This data is unexpected, and compared with the 0.9% gain in the US economy in 1Q, it seems even more unreal. Vehicles and parts production were the hardest hit, accounting for 40% of the fall in manufacturing. The Canadian dollar immediately fell against the US dollar after the news release. We think that the Bank of Canada may be forced to cut interest rates again next month."

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        • #19
          Re: Canadian Dollar peaked?

          Originally posted by GRG55 View Post
          I am sure Rogers is much wealthier than I, at least monetarily. And although I like to understand the thinking of people like Rogers (although not as old as Buffett or Templeton, I regard him as one of the grizzled old market veteran clan) I never assume they are going to be "right". They are human just like the rest of us, even though they are rich. And as EJ has noted, we may be in a period unlike any the US has ever experienced before, so conventional unconventional thinking won't do (I'm starting to sound like Rumsfeld).

          You may recall that I posted some time ago (in answer to one of your questions in a post I believe) that I thought the Swissie would get to par with the US $ (and the Yen would probably go to 80). Well the Swissie is almost there, and I didn't see a need to get greedy given the UBS and CS balance sheet situations.

          I truly believe that Switzerland now has a big problem, much bigger than anyone expected given the previously sterling reputation of Swiss bankers. And maybe much bigger than many are yet willing to acknowledge. They may be forced to trash their currency, perhaps not against the US $ but against the Euro.


          Just in case there was any remaining doubt...
          Swiss Franc Drops by Record Versus Euro as SNB Lowers Key Rate

          March 12 (Bloomberg) -- The Swiss franc fell by a record against the euro after the country’s central bank cut interest rates and said it began intervening to weaken the currency.

          The Swiss National Bank cut its three-month Libor target rate a quarter-point to 0.25 percent, in line with the median forecast of 15 economists surveyed by Bloomberg News. The SNB also said it will buy corporate bonds in its first solo intervention in foreign-exchange markets since 1992.

          “The big move in the franc was driven by the SNB’s massive quantitative-easing program,” Kathy Lien, director of currency research at GFT, an online currency-trading firm in New York, wrote in a client note. “This should be the beginning of further losses in the franc.”

          The franc fell as much as 3.4 percent to 1.5304 per euro...The losses pushed its decline versus its common European counterpart to 2 percent this year.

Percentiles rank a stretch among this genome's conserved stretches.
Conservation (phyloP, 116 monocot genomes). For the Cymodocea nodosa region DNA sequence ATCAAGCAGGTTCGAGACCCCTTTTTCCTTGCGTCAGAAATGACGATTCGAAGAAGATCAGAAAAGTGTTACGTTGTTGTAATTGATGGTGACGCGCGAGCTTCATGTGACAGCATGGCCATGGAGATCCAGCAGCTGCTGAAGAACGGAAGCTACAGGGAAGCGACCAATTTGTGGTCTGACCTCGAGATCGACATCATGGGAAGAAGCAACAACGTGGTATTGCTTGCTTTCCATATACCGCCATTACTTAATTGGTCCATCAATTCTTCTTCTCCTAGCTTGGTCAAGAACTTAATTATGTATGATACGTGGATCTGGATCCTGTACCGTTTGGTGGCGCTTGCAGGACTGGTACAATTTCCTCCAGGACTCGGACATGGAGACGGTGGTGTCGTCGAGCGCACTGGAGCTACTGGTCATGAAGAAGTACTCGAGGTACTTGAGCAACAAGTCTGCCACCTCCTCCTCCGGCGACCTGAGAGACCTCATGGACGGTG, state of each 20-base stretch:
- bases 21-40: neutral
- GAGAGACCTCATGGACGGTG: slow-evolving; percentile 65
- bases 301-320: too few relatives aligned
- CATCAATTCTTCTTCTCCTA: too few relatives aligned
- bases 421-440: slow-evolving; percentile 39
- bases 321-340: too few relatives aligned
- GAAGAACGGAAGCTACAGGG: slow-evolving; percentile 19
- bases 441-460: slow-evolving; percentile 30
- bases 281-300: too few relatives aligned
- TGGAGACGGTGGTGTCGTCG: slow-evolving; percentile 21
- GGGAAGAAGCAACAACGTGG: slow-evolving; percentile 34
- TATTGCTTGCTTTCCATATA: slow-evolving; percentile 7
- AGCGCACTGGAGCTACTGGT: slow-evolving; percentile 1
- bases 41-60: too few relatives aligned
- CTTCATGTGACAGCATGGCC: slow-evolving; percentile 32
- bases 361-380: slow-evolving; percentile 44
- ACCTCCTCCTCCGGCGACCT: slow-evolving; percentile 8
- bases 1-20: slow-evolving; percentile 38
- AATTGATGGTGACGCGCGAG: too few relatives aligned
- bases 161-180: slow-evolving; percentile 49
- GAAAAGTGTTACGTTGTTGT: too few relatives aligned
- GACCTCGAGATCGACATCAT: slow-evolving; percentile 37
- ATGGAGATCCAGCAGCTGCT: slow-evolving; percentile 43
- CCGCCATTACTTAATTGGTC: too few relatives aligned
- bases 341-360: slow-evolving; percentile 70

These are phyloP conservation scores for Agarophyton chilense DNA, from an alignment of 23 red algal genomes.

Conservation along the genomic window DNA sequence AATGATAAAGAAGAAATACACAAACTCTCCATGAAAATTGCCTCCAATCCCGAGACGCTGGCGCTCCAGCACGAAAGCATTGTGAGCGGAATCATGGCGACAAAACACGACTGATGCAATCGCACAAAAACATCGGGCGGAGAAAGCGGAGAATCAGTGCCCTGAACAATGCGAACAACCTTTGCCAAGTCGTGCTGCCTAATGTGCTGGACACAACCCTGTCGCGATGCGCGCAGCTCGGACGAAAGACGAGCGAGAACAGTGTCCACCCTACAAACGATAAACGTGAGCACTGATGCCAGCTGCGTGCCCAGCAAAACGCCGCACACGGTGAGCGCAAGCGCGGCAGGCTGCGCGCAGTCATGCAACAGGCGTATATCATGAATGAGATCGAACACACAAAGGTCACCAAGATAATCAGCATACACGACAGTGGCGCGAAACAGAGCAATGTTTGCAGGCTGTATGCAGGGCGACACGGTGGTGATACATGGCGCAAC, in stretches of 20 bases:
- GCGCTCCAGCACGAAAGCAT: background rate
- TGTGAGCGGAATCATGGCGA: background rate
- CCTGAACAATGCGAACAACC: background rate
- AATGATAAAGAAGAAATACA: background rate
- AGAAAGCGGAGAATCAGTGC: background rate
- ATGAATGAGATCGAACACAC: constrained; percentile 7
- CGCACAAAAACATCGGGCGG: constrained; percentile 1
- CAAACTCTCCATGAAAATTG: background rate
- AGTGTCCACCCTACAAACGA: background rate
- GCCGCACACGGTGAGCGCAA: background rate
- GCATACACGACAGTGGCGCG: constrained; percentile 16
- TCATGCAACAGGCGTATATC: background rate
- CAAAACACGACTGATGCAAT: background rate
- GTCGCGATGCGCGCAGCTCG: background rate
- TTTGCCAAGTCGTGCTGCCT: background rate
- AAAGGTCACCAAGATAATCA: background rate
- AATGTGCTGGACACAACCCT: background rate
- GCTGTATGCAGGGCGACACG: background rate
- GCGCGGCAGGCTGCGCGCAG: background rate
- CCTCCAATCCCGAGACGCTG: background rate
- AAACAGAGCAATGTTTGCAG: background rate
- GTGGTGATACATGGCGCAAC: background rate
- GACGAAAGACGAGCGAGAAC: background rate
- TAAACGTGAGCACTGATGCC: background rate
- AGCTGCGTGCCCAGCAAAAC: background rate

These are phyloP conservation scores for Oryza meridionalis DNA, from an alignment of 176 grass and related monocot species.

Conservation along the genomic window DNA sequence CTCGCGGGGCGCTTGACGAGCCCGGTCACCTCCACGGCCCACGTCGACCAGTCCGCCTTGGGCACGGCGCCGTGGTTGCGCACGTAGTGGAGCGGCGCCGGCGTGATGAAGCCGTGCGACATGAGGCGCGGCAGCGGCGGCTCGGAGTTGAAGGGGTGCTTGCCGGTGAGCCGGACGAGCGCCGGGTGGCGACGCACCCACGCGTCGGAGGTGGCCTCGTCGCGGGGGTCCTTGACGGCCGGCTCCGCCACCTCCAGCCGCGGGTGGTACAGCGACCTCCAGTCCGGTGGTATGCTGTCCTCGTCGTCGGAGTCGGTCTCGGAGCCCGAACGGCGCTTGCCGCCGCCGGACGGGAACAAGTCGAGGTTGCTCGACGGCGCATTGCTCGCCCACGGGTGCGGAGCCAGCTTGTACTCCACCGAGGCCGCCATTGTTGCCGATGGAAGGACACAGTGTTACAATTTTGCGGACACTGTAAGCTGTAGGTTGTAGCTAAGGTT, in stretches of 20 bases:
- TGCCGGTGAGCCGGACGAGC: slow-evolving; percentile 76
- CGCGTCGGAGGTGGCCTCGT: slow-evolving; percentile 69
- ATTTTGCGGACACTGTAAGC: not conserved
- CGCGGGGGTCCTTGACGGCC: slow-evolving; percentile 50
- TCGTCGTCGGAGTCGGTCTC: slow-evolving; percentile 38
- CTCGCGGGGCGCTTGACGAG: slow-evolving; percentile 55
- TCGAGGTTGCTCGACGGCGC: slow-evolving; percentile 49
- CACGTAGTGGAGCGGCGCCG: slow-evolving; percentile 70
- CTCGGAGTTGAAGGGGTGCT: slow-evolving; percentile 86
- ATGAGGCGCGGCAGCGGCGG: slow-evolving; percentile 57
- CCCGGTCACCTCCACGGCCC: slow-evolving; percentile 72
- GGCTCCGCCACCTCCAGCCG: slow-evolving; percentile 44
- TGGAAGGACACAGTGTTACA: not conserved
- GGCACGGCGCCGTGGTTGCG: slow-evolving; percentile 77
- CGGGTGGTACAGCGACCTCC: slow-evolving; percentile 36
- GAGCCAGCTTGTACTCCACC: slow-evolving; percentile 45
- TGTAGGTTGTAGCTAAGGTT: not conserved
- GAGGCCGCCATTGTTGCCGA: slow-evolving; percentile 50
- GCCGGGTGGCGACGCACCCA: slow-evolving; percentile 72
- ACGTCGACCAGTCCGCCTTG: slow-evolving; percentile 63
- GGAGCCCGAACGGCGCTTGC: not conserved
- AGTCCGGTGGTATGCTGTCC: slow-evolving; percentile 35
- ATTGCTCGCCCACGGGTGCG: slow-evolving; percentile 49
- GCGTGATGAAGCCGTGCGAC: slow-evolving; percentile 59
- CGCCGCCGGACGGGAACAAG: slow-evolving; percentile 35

Switzerland’s franc also declined 3.8 percent to a three- month low of 1.1967 against the dollar...




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          • #20
            Re: Canadian Dollar peaked?

            GRG - A Swiss banking advisor did his level best to convince me to park my funds in Euros / Swiss francs, short of the US dollar. He had me swayed for about a week, then I did my own hard thinking, stuffed my ears full of wax like Odysseus sailing past the Sirens, and placed all my cash into USD while countenancing no further arguments. I'm up close to 10% in a matter of weeks against the EURO and Swiss Franc with 65% of my net assets. The toughest thing in the world is to find your inner core of conviction and realise you have better intel than a Swiss banker's advice. This banker (whose business it is presumably to know something as elementary as which currencies to park in) now has egg all over his face on this call today. I knew that I knew better, I just didn't trust myself. Fortunately I learned to trust my own instinct.




            ODYSSEUS LISTENS TO THE SIRENS' SONG :rolleyes:

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            • #21
              Re: Canadian Dollar peaked?

              "Race to the bottom" continues...


              Loonie continues to fall on interest rate expectations


              CBC News
              Posted: Oct 25, 2013 11:05 AM ET
              Last Updated: Oct 25, 2013 1:15 PM ET

              The Canadian dollar has fallen for the third straight day against the U.S. dollar, after the Bank of Canada moved Wednesday to lower expectations of an interest rate hike.

              The loonie fell one-quarter of a cent to 95.70 cents US in early afternoon trading, a seven-week low, and is down a cent and a half so far this week.

              On Wednesday, Bank of Canada governor Stephen Poloz indicated the bank is not expecting to raise rates any time soon, and that a cut to interest rates may be just as likely if economic conditions do not improve.

              The bank also lowered its outlook for Canadian growth for the next three years, as Canadian exports have yet to pick up.

              Andrew Pyle, senior wealth adviser and portfolio manager at Scotia McLeod, said he believes the loonie could hit 90 cents US by the end of the year.

              Pyle noted Poloz's background as the head of Export Development Canada as another sign the bank wants to do what it can to lower the dollar and boost exports...